Design, Professional Development

Just keep learning: websites to continue your design development

Keeping up to date on your design skills is an ongoing process. New versions of the Creative Adobe Software used to appear every year or two, but now with the subscription service (which I’ll be honest, I don’t have), I expect there are new updates on a regular basis.

Having cashed out on CS5 a few years back (more like several), it currently does what I need it to do, but there’s a day coming soon where I’ll be splashing out on the monthly subscription and I’ll find new tools and tricks to learn.

Besides keeping on top of the software skills, I like to keep abreast of the concepts of design and the new programmes and platforms on the market. Any excuse to learn something new is right up my alley, and here’s the top five sites I try and visit on a regular basis.

1. Futurelearn.com

The great thing about Futurelearn is that it’s free to sign-up, and a lot of courses are also just that – you can pay for the certificate at the end of it to prove your achievement, but you’ve still signed-up to the course and achieved the knowledge and skills.

The courses are more general based, which is great if you want to get a basic understanding of a subject (and not just in arts and design). You can pay for some of the more advanced courses, but if you’re just curious this is a great site to sign-up to.

2. Lynda.com

Boasting thousands of different courses that can take a couple of hours to a couple of weeks to complete, lynda.com was bought out by LinkedIn a few years back, which means you can add this achievement neatly in with your profile. It isn’t free unfortunately – being a £12/£13 per month subscription, but you can sign-up to the one-month trial period and try out some courses in that month and cancel the subscription at the end of it.

If you want to continue using lynda.com, though, the subscription isn’t horrendous. Just as long as you use it regularly!

3. Skillshare.com

One of my favourite learning platforms, you can sign-up to skillshare.com for free and access a number of the courses, or you can sign-up for the premium version (and there are a few codes out there for 1-3 months free), and access far more courses.

It’s not just design skills I’ve tried courses in either. From watercolour to writing, Skillshare has a lot to offer.

4. Udemy.com

Udemy is one of the sites I check out for coding skills. There are free courses, or low-priced courses on anything design related. Plus, you’ll find there are regular discounts going on at certain times of the year…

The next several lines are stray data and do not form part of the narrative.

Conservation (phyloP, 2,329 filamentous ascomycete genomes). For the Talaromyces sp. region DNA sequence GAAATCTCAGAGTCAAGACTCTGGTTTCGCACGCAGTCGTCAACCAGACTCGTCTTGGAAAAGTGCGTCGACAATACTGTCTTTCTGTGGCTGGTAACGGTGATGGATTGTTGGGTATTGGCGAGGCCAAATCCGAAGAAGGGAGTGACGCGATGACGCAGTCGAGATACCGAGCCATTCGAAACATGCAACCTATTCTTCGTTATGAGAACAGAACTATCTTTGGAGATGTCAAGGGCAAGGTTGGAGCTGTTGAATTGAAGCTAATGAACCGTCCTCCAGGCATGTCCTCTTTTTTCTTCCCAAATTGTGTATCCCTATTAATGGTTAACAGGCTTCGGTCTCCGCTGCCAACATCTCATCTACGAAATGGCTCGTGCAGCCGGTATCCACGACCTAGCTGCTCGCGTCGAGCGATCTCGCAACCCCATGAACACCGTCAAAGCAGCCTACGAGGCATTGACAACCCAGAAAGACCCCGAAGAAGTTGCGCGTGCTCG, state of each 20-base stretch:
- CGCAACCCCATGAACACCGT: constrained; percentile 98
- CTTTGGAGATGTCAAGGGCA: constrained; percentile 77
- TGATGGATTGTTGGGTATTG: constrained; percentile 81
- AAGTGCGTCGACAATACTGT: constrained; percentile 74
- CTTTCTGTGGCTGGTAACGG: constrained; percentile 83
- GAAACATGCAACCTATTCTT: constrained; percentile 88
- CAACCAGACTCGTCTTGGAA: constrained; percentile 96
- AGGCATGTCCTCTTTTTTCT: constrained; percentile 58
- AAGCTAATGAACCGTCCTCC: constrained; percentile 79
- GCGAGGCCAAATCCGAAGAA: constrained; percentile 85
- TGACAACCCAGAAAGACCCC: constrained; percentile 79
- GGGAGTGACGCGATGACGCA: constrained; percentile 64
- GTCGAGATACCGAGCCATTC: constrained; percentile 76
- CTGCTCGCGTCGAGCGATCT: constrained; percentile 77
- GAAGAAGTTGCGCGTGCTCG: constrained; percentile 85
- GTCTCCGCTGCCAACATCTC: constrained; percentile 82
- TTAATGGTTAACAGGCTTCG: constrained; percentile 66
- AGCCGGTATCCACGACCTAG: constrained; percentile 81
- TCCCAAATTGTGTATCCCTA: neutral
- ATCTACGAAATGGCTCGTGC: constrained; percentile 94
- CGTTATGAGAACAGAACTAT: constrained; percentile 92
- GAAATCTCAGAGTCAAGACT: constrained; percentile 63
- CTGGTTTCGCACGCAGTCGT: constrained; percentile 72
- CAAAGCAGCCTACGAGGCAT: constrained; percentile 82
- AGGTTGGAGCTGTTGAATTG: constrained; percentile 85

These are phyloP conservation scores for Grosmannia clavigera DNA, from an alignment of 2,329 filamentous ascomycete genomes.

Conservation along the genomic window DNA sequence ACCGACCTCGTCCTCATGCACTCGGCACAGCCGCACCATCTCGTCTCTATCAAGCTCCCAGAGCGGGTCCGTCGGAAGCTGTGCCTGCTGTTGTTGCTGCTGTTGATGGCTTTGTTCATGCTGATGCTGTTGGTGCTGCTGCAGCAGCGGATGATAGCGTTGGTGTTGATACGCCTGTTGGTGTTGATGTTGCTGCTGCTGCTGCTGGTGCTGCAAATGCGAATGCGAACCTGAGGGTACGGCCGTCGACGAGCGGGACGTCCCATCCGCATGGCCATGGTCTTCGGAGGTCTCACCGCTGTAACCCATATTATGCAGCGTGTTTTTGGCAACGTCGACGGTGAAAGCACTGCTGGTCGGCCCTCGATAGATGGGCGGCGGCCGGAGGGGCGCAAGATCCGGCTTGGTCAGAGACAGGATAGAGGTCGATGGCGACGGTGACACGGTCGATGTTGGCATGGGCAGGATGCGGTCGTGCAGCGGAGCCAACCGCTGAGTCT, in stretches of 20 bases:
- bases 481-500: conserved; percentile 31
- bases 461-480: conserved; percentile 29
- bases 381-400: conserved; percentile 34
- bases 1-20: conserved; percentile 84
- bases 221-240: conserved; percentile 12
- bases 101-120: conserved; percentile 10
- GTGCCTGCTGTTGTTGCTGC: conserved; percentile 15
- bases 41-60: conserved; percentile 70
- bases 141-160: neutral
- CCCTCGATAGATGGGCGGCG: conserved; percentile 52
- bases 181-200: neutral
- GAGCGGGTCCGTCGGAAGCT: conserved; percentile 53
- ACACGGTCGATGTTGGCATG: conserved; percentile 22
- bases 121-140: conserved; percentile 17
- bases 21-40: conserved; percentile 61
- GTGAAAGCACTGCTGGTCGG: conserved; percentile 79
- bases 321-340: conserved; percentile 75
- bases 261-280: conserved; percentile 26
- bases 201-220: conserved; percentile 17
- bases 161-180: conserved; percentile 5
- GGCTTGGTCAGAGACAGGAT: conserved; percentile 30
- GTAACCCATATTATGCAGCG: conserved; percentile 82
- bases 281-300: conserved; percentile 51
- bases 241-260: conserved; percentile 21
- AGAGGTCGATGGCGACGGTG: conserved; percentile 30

5. YouTube.com

Yes, everyone knows YouTube. Whether you’re a fan of music videos, hilarious cat comedy, or like checking out the videos of the latest popular vlogger, there’s something for everyone.

But it’s not just a medium for the procrastinators or the bored. You can use it to learn new skills too. Granted, there are so many videos on YouTube it’s difficult to find the right thing on the first go, but it’s free after all and is my usual go-to for a quick fix. I’ve been hooked more on the art and DIY side of it lately, but have certainly used it for my design skills in the past.

That’s my top 5 sites I use on a fairly regular basis, but there’s far more sites out there to continue your training – both free and for subscription.

Here’s just a few more sites I’ve heard good things about and will definitely be checking out in the future:

Other sites to try:

1. Coursera: The site design looks so user-friendly, and there are so many courses on here, that I’m eager to check Coursera out further. I’ve heard of it before, but not had a chance yet to try it out. I’ve noticed you can enroll on the courses on a free 7-day trial, but it’s £35 per month to continue learning after that.

2. Udacity: Another user-friendly site, Udacity has much more access to free courses than Coursera, though mainly in technology, programming and development subjects rather than graphic design.

3. Pluralsite: A set-up similar to Coursera in the fact that there’s a lot of courses on here, but mainly technology, programming and development-related. There’s a free course uploaded weekly, so if you don’t want to pay for the $29 a month subscription, I’d definitely keep this site bookmarked. There’s a 10-day free trial though, if you really spot a course you want to take, and have the time to do it before the trial runs out.

If you know any other sites for learning graphic design skills that I haven’t listed, please let me know!

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